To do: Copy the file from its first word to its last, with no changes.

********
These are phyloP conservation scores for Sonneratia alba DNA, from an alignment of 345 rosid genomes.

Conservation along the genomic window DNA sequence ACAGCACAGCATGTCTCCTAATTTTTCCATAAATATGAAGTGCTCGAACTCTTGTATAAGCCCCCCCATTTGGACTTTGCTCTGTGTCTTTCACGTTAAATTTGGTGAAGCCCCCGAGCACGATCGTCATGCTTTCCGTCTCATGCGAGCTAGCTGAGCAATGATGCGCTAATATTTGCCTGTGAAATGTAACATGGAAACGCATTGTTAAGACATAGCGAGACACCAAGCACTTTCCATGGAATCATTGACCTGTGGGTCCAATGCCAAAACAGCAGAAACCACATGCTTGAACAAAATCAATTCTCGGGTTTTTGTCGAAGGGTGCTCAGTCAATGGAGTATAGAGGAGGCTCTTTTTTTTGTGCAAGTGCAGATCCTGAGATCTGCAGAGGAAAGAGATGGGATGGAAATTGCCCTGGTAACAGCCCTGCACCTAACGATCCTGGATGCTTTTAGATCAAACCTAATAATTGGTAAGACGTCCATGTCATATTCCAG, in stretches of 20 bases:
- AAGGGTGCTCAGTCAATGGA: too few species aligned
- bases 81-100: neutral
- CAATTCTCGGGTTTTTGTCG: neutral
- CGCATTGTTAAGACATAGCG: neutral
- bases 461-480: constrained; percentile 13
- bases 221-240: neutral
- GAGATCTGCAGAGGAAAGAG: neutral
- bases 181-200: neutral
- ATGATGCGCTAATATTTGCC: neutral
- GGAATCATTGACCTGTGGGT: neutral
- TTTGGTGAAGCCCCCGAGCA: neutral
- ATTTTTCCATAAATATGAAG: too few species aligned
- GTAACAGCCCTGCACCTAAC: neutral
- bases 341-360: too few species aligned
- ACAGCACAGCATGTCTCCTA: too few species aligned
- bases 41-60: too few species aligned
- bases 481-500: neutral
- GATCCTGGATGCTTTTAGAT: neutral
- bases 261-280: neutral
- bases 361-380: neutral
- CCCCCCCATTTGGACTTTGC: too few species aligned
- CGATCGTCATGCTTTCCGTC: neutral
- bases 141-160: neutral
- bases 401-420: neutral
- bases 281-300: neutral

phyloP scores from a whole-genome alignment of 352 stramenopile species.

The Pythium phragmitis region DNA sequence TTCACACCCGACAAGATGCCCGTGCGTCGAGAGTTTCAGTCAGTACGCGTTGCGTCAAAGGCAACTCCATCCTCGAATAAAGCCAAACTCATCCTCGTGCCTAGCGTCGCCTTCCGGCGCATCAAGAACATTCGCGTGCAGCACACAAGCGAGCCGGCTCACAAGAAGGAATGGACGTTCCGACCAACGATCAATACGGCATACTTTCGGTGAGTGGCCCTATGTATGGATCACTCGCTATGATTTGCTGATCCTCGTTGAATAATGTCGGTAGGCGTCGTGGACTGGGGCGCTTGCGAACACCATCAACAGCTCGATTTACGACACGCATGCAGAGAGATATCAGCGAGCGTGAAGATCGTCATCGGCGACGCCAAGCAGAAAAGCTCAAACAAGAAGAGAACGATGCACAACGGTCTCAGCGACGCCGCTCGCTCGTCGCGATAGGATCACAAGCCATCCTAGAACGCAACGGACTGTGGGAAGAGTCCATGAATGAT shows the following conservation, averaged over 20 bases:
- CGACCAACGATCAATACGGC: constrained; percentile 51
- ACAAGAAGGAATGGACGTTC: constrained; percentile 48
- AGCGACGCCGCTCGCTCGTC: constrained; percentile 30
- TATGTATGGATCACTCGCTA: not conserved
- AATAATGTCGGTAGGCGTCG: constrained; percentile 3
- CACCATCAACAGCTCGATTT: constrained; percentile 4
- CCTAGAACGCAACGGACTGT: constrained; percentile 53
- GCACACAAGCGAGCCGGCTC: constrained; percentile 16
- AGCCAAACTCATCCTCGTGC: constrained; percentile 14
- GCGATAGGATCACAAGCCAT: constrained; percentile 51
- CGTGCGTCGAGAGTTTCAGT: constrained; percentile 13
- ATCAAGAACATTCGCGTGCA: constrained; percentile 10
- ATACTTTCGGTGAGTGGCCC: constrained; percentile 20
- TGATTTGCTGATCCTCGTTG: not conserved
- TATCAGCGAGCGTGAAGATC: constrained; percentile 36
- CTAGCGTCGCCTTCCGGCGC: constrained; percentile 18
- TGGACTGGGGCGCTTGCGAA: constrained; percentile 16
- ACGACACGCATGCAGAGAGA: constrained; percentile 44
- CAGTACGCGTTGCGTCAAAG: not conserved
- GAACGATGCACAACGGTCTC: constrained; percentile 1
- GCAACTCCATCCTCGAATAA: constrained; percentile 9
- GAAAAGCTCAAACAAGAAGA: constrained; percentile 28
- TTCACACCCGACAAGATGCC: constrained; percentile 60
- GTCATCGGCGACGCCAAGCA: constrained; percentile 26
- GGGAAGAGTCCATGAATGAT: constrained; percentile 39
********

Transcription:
These are phyloP conservation scores for Sonneratia alba DNA, from an alignment of 345 rosid genomes.

Conservation along the genomic window DNA sequence ACAGCACAGCATGTCTCCTAATTTTTCCATAAATATGAAGTGCTCGAACTCTTGTATAAGCCCCCCCATTTGGACTTTGCTCTGTGTCTTTCACGTTAAATTTGGTGAAGCCCCCGAGCACGATCGTCATGCTTTCCGTCTCATGCGAGCTAGCTGAGCAATGATGCGCTAATATTTGCCTGTGAAATGTAACATGGAAACGCATTGTTAAGACATAGCGAGACACCAAGCACTTTCCATGGAATCATTGACCTGTGGGTCCAATGCCAAAACAGCAGAAACCACATGCTTGAACAAAATCAATTCTCGGGTTTTTGTCGAAGGGTGCTCAGTCAATGGAGTATAGAGGAGGCTCTTTTTTTTGTGCAAGTGCAGATCCTGAGATCTGCAGAGGAAAGAGATGGGATGGAAATTGCCCTGGTAACAGCCCTGCACCTAACGATCCTGGATGCTTTTAGATCAAACCTAATAATTGGTAAGACGTCCATGTCATATTCCAG, in stretches of 20 bases:
- AAGGGTGCTCAGTCAATGGA: too few species aligned
- bases 81-100: neutral
- CAATTCTCGGGTTTTTGTCG: neutral
- CGCATTGTTAAGACATAGCG: neutral
- bases 461-480: constrained; percentile 13
- bases 221-240: neutral
- GAGATCTGCAGAGGAAAGAG: neutral
- bases 181-200: neutral
- ATGATGCGCTAATATTTGCC: neutral
- GGAATCATTGACCTGTGGGT: neutral
- TTTGGTGAAGCCCCCGAGCA: neutral
- ATTTTTCCATAAATATGAAG: too few species aligned
- GTAACAGCCCTGCACCTAAC: neutral
- bases 341-360: too few species aligned
- ACAGCACAGCATGTCTCCTA: too few species aligned
- bases 41-60: too few species aligned
- bases 481-500: neutral
- GATCCTGGATGCTTTTAGAT: neutral
- bases 261-280: neutral
- bases 361-380: neutral
- CCCCCCCATTTGGACTTTGC: too few species aligned
- CGATCGTCATGCTTTCCGTC: neutral
- bases 141-160: neutral
- bases 401-420: neutral
- bases 281-300: neutral

phyloP scores from a whole-genome alignment of 352 stramenopile species.

The Pythium phragmitis region DNA sequence TTCACACCCGACAAGATGCCCGTGCGTCGAGAGTTTCAGTCAGTACGCGTTGCGTCAAAGGCAACTCCATCCTCGAATAAAGCCAAACTCATCCTCGTGCCTAGCGTCGCCTTCCGGCGCATCAAGAACATTCGCGTGCAGCACACAAGCGAGCCGGCTCACAAGAAGGAATGGACGTTCCGACCAACGATCAATACGGCATACTTTCGGTGAGTGGCCCTATGTATGGATCACTCGCTATGATTTGCTGATCCTCGTTGAATAATGTCGGTAGGCGTCGTGGACTGGGGCGCTTGCGAACACCATCAACAGCTCGATTTACGACACGCATGCAGAGAGATATCAGCGAGCGTGAAGATCGTCATCGGCGACGCCAAGCAGAAAAGCTCAAACAAGAAGAGAACGATGCACAACGGTCTCAGCGACGCCGCTCGCTCGTCGCGATAGGATCACAAGCCATCCTAGAACGCAACGGACTGTGGGAAGAGTCCATGAATGAT shows the following conservation, averaged over 20 bases:
- CGACCAACGATCAATACGGC: constrained; percentile 51
- ACAAGAAGGAATGGACGTTC: constrained; percentile 48
- AGCGACGCCGCTCGCTCGTC: constrained; percentile 30
- TATGTATGGATCACTCGCTA: not conserved
- AATAATGTCGGTAGGCGTCG: constrained; percentile 3
- CACCATCAACAGCTCGATTT: constrained; percentile 4
- CCTAGAACGCAACGGACTGT: constrained; percentile 53
- GCACACAAGCGAGCCGGCTC: constrained; percentile 16
- AGCCAAACTCATCCTCGTGC: constrained; percentile 14
- GCGATAGGATCACAAGCCAT: constrained; percentile 51
- CGTGCGTCGAGAGTTTCAGT: constrained; percentile 13
- ATCAAGAACATTCGCGTGCA: constrained; percentile 10
- ATACTTTCGGTGAGTGGCCC: constrained; percentile 20
- TGATTTGCTGATCCTCGTTG: not conserved
- TATCAGCGAGCGTGAAGATC: constrained; percentile 36
- CTAGCGTCGCCTTCCGGCGC: constrained; percentile 18
- TGGACTGGGGCGCTTGCGAA: constrained; percentile 16
- ACGACACGCATGCAGAGAGA: constrained; percentile 44
- CAGTACGCGTTGCGTCAAAG: not conserved
- GAACGATGCACAACGGTCTC: constrained; percentile 1
- GCAACTCCATCCTCGAATAA: constrained; percentile 9
- GAAAAGCTCAAACAAGAAGA: constrained; percentile 28
- TTCACACCCGACAAGATGCC: constrained; percentile 60
- GTCATCGGCGACGCCAAGCA: constrained; percentile 26
- GGGAAGAGTCCATGAATGAT: constrained; percentile 39